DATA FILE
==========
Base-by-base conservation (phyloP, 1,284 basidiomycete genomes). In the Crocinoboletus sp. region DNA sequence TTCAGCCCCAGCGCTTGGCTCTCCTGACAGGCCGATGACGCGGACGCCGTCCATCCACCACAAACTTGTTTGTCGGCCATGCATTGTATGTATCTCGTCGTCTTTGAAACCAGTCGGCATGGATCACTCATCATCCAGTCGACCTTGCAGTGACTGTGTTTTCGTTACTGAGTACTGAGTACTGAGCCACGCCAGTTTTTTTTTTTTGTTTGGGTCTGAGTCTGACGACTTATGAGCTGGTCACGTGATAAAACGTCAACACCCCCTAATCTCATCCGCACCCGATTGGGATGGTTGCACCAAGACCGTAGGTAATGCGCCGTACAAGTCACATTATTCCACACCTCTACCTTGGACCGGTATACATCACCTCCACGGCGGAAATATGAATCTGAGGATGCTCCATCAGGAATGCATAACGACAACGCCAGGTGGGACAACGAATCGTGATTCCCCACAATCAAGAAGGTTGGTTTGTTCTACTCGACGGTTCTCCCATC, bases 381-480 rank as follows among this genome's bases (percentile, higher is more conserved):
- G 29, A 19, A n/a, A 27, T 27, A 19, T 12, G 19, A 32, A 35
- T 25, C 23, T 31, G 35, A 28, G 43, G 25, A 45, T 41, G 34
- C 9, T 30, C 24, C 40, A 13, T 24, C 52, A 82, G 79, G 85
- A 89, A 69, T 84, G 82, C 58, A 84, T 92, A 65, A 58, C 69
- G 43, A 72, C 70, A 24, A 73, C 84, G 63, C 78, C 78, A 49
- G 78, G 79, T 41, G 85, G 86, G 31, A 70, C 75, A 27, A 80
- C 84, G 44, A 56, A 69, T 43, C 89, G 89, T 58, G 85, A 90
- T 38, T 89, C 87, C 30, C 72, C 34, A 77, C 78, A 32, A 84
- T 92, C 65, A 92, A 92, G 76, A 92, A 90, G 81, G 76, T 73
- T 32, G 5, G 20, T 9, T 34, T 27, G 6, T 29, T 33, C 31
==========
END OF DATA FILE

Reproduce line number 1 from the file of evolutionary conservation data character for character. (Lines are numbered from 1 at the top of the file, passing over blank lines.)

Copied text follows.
Base-by-base conservation (phyloP, 1,284 basidiomycete genomes). In the Crocinoboletus sp. region DNA sequence TTCAGCCCCAGCGCTTGGCTCTCCTGACAGGCCGATGACGCGGACGCCGTCCATCCACCACAAACTTGTTTGTCGGCCATGCATTGTATGTATCTCGTCGTCTTTGAAACCAGTCGGCATGGATCACTCATCATCCAGTCGACCTTGCAGTGACTGTGTTTTCGTTACTGAGTACTGAGTACTGAGCCACGCCAGTTTTTTTTTTTTGTTTGGGTCTGAGTCTGACGACTTATGAGCTGGTCACGTGATAAAACGTCAACACCCCCTAATCTCATCCGCACCCGATTGGGATGGTTGCACCAAGACCGTAGGTAATGCGCCGTACAAGTCACATTATTCCACACCTCTACCTTGGACCGGTATACATCACCTCCACGGCGGAAATATGAATCTGAGGATGCTCCATCAGGAATGCATAACGACAACGCCAGGTGGGACAACGAATCGTGATTCCCCACAATCAAGAAGGTTGGTTTGTTCTACTCGACGGTTCTCCCATC, bases 381-480 rank as follows among this genome's bases (percentile, higher is more conserved):